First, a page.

Horseshoe Crabs: The Unsung Heroes of COVID-19

Bill Sargent explains the value of Horseshoe Crabs in relation to pandemic relief

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Editor’s note: This is one in a continuing series of guest opinions about fostering environmental stewardship and leadership. The series is coordinated by ACES, the Alliance of Climate and Environmental Stewards.

During the mid-1800’s several million horseshoe crabs were annually harvested to feed pigs, chickens and fertilize the fields around Delaware Bay. Today those same horseshoe crabs would be worth over a billion dollars and be protecting millions of people from COVID- 19.

At its peak there were five companies producing what they called “cancerine fertilizer,” and the eggs of the crabs were so numerous that farmers would fill their hay wagons with billions of eggs and feed them to their farm animals. But they stopped a few weeks before slaughter so their chickens and pigs wouldn’t taste like dead fish. One would like to think that the industry was banned for conservation reasons, but it was more because of the introduction of chemical fertilizers and the fact that developers’ concerns that they couldn’t sell new bayfront homes because of the stench of millions of rotting horseshoe crabs.

But the crabs themselves seemed inexhaustible. Harvesters collected 750,000 crabs along a half-mile beach in 1855 and 1.2 million crabs along a mile-long stretch of beach the following year. But as would be expected, the population finally crashed along with the millions of shorebirds dependent on horseshoe crabs to fuel their migrations from South America to the Arctic Circle. By the late 1960s harvesters had only been able to collect 100,000 crabs a year. and birds like the endangered red knots were arriving on their Arctic nesting grounds too emaciated to start laying eggs.

The problem had not been so much that fishermen collected too many adult crabs, but that they had collected them in shallow waters before the females laid the eggs that would produce the future generations of the ancient arthropods. Now, horseshoe crabs are facing a similar crisis but this time the stakes are significantly higher, and their depletion is threatening millions of human lives.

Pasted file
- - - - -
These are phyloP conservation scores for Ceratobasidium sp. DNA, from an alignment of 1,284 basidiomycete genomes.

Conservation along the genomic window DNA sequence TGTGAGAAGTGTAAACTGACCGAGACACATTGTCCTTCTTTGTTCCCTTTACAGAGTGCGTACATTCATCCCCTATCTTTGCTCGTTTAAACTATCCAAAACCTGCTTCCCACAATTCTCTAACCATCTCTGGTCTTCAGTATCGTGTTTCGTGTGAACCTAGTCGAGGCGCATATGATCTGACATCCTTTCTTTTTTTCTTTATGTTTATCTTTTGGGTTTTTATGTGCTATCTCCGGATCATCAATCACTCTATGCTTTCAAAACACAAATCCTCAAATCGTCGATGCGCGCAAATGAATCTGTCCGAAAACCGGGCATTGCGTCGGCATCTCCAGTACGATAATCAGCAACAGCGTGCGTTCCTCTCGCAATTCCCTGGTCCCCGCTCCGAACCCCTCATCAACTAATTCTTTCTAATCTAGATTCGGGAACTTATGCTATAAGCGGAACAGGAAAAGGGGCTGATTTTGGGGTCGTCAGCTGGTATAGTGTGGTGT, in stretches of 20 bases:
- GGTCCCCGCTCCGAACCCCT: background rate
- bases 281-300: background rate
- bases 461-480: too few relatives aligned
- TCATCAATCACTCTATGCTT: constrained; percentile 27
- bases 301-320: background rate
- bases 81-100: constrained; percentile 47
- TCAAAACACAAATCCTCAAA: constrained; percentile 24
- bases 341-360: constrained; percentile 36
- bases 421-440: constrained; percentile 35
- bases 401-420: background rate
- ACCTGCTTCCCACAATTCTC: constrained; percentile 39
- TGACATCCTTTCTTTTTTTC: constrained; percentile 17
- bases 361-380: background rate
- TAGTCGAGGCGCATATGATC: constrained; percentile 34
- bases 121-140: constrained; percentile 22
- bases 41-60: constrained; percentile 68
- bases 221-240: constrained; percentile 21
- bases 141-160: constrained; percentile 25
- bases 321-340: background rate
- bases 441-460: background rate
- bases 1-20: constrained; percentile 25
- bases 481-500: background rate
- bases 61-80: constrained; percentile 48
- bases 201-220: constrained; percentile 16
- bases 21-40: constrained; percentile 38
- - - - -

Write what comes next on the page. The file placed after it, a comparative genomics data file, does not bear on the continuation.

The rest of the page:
Everyone has heard of Anthony Fauci and Francis Collins, but horseshoe crabs are truly the unsung heroes of the COVID pandemic. All the syringes, vaccines and antibody kits used to fight COVID-19 have to be tested for bacterial contamination and the way that is done is with a preparation of bright blue horseshoe crab blood called limulus lysate. A quart of the raw lysate is worth about $1,500. By the same token each crab is worth about $1,500 if you keep it alive and only use it for biomedical purposes. But now the pattern of over-harvesting and depletion is repeating itself. The COVID pandemic has increased the demand for horseshoe crab blood, so collectors are starting to harvest the crabs when they are laying their eggs in shallow waters, the way they did during the heyday of the fertilizer industry. This will lead to a precipitous decline in future generations of crabs — but the biomedical companies think it is worth the risk.

A scientist in Singapore has used gene-splicing technology to produce a recombinant form of lysate that doesn’t require killing live crabs. So far, the Food and Drug Administration has not approved this synthetic lysate because it didn’t want to switch horses in the middle of a pandemic. They had 30 years of experience using the more sensitive and cheaper natural lysate but only two years of trials with the synthetic version, so they turned it down.

But the writing is on the wall. The lysate companies can see that the synthetic lysate will probably be approved after the pandemic quiets down and the multi-million-dollar lysate industry will come to a rapid end, along with the lucrative horseshoe crab fishery that it depends on. Perhaps the companies can justify sacrificing a few years’ worth of horseshoe crabs because once the synthetic lysate is adopted, the 450-million-year-old species will have another million years or so to recover.

Can the same be said for humankind?

Bill Sargent, an Ipswich-based author of numerous books, provided this column from “Crab Wars: A Tale of Horseshoe Crabs, Ecology, and Human Health.” He can be reached at This column was coordinated by ACES youth corps member Ana Satir. To share any comments or questions, please send an email to To learn more about ACES and its 4 Initiatives, visit

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about the author
Bill Sargent

William (Bill) Sargent is a science writer, NOVA consultant and winner of the Boston Globe’s Winship award for best book by a New England author. He is the author of 27 well received books about science and the environment. He has also taught science writing at Harvard, Woods Hole, and the Bermuda Biological Station.

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